Forty-two percent of Latinas live in the 26 states that have banned or are likely to ban abortions, the National Partnership for Women & Families and the National Latina Institute for Reproductive Justice found.
Nov. 1, 2022
By Nicole Acevedo
Latinas are the largest group of women of color affected by current and future state abortion bans and restrictions: More than 4 in 10 Latinas of reproductive age live in the nearly two dozen states where officials are working to make abortion inaccessible.
A new analysis from the National Partnership for Women & Families and the National Latina Institute for Reproductive Justice, first shared with NBC News, found that close to 6.5 million Latinas (42% of all Latinas ages 15-49) live in 26 states that have banned or are likely to ban abortions after the Supreme Court struck down Roe v. Wade this summer.
By John L. Micek
September 29, 2022
A nationwide abortion ban would widen disparities in health care and drive up the maternal mortality rate, particularly among Black women, physicians and advocates told a U.S. House panel on Thursday.
“Women’s progress has always been inextricably linked with the ability to control our own bodies,” Jocelyn Frye, the president of the National Partnership for Women & Families, told members of the U.S. House Committee on Oversight and Reform during a three-hour-plus hearing in the Rayburn House Office Building.
The decision to overturn Roe v. Wade has made clear that women with the fewest reproductive rights also live in states that provide the least support for babies they’re now forced to birth.
By Lauren Camera
Aug. 8, 2022
When the Supreme Court overturned Roe v. Wade, eviscerating the 1973 landmark case that protected access to abortion for women in the U.S., Destiny Herndon-De La Rosa, a lifelong anti-abortion activist, left the convention center in downtown Atlanta where the National Right to Life was holding its annual conference, walked to her hotel room and cried.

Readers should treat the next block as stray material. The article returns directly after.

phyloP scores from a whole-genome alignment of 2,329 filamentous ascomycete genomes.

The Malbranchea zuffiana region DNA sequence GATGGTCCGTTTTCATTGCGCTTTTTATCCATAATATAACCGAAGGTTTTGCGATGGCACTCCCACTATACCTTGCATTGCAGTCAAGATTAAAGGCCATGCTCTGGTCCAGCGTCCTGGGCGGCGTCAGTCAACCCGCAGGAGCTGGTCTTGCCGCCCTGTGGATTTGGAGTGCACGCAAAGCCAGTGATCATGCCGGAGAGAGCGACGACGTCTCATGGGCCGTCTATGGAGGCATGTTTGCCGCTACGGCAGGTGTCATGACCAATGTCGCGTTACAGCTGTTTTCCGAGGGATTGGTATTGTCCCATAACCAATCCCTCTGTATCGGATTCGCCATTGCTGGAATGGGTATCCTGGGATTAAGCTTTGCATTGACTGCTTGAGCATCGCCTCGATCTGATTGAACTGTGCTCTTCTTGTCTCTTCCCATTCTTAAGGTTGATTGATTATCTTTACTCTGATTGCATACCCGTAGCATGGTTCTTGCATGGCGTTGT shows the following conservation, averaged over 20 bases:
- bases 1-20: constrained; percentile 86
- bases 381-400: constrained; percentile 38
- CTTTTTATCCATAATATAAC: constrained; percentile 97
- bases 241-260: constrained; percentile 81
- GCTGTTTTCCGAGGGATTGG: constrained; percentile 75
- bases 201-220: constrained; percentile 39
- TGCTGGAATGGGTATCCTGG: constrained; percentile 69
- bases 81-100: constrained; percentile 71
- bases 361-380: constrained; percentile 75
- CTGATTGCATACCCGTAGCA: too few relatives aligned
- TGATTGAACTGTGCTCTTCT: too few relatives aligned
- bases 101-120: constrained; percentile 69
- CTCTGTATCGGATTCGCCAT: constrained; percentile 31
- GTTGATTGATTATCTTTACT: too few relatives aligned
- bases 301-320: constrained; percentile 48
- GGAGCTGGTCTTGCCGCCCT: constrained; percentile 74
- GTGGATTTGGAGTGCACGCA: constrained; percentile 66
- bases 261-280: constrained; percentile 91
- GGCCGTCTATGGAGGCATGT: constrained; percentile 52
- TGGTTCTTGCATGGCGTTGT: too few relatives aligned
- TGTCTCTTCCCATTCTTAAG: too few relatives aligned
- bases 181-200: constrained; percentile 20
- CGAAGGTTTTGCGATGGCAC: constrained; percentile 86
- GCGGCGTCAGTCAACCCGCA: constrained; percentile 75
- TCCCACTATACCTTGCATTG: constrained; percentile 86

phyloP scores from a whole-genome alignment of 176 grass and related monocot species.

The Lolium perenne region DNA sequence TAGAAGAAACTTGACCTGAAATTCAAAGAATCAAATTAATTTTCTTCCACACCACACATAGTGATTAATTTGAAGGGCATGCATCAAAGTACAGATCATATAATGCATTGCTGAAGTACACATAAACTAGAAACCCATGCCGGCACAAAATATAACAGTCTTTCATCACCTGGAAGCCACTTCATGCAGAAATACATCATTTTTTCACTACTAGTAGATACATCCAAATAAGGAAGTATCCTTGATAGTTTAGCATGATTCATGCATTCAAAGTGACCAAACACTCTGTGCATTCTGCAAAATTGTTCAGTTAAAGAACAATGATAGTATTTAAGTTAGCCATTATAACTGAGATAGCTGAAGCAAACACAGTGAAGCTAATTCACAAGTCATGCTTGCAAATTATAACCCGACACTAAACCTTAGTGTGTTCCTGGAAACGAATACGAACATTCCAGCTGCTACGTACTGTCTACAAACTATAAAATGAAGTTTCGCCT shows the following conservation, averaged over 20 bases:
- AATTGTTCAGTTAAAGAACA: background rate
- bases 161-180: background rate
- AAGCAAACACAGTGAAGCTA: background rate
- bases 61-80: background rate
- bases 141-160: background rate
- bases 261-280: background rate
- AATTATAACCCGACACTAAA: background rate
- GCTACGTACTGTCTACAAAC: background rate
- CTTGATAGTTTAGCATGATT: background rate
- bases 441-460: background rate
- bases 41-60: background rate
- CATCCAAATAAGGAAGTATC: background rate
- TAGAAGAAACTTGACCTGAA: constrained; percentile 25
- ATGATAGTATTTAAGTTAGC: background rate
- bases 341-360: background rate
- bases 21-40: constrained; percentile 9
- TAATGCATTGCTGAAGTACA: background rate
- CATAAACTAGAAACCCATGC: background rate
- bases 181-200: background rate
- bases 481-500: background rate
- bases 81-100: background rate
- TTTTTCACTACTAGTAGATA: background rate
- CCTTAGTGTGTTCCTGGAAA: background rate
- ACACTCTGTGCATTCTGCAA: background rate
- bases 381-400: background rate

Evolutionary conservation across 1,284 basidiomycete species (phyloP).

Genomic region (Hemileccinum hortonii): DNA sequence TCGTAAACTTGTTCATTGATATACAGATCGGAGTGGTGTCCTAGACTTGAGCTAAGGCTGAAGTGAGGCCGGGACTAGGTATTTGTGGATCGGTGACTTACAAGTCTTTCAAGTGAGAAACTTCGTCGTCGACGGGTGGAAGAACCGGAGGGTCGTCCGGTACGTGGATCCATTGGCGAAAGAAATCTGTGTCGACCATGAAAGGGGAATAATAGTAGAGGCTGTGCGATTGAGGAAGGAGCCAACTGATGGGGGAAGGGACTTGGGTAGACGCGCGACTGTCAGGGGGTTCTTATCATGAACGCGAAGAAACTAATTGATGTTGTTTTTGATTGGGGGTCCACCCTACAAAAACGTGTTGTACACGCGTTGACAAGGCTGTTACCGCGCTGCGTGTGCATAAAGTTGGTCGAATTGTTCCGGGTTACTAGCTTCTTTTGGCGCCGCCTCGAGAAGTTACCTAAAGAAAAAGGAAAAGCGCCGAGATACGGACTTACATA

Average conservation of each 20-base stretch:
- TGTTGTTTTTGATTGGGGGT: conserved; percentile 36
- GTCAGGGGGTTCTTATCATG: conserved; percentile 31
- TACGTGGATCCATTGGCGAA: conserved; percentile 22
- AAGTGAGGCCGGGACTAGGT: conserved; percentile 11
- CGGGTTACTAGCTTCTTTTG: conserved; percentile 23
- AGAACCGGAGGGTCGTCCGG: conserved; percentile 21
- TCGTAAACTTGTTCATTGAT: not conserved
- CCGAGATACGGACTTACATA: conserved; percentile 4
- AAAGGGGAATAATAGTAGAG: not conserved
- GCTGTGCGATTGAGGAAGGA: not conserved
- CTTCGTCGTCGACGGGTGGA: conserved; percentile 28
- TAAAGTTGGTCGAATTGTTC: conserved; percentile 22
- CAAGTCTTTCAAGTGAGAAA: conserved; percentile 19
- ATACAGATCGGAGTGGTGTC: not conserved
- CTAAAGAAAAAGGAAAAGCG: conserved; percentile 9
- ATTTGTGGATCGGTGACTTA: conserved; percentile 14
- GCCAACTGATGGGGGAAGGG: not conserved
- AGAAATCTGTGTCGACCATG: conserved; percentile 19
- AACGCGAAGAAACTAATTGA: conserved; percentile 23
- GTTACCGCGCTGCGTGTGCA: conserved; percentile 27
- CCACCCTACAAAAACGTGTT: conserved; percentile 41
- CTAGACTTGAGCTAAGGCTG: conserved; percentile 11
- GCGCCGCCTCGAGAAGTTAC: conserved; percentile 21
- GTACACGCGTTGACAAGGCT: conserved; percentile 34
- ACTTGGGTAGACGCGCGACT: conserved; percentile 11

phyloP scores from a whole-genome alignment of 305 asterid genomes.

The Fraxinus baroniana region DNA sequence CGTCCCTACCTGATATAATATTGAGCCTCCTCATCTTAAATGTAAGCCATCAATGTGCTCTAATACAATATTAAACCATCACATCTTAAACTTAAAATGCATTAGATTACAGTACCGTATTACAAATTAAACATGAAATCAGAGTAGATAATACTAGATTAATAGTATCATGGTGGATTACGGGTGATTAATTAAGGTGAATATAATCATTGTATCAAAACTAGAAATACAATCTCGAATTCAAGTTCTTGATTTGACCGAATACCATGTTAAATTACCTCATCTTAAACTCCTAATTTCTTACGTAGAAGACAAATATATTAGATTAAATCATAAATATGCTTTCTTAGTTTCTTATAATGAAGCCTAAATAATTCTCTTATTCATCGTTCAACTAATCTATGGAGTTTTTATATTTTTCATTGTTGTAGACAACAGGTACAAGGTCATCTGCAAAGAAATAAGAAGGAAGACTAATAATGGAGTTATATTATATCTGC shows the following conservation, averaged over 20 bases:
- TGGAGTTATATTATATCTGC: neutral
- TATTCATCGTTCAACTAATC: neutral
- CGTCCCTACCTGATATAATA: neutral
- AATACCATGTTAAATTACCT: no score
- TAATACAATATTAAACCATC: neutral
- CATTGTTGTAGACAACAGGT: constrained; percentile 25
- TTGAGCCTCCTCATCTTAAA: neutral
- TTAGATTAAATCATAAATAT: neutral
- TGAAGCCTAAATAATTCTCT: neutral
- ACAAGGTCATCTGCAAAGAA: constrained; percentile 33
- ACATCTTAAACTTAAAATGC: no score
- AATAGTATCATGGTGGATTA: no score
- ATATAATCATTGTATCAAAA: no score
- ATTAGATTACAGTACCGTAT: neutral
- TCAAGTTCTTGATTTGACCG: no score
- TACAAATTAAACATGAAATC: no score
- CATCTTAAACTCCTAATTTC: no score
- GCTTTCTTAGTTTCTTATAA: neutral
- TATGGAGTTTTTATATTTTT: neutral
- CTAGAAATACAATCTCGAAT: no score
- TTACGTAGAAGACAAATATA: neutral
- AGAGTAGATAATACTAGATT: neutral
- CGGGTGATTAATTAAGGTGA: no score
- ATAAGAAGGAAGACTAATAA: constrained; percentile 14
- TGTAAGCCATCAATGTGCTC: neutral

“I joined the movement when I was 15 and I went to law school so I could do something like this,” she says. “Every part of my 15-year-old self would be so elated to see Roe overturned. But now I know more and I've seen more and I understand the reality of this. And I'm so scared for so many women.”
Why abortion rights are a workplace issue
by Sarah Todd
Published September 16, 2021
There are a lot of reasons to be worried about the state of reproductive rights in the US right now. A newly enacted Texas law known as SB8 effectively bans women’s access to abortions after six weeks of pregnancy, and a number of other lawmakers in other states have vowed to introduce copycat bills that will allow them to do the same. Meanwhile, the state of Mississippi is asking the US Supreme Court to overturn Roe v. Wade in an upcoming case.
Yet companies that otherwise tout progressive stances on American social issues have been largely silent on the issue. So women’s health advocates are trying to encourage business leaders to speak up based on the relatively new premise that reproductive rights are a workplace issue.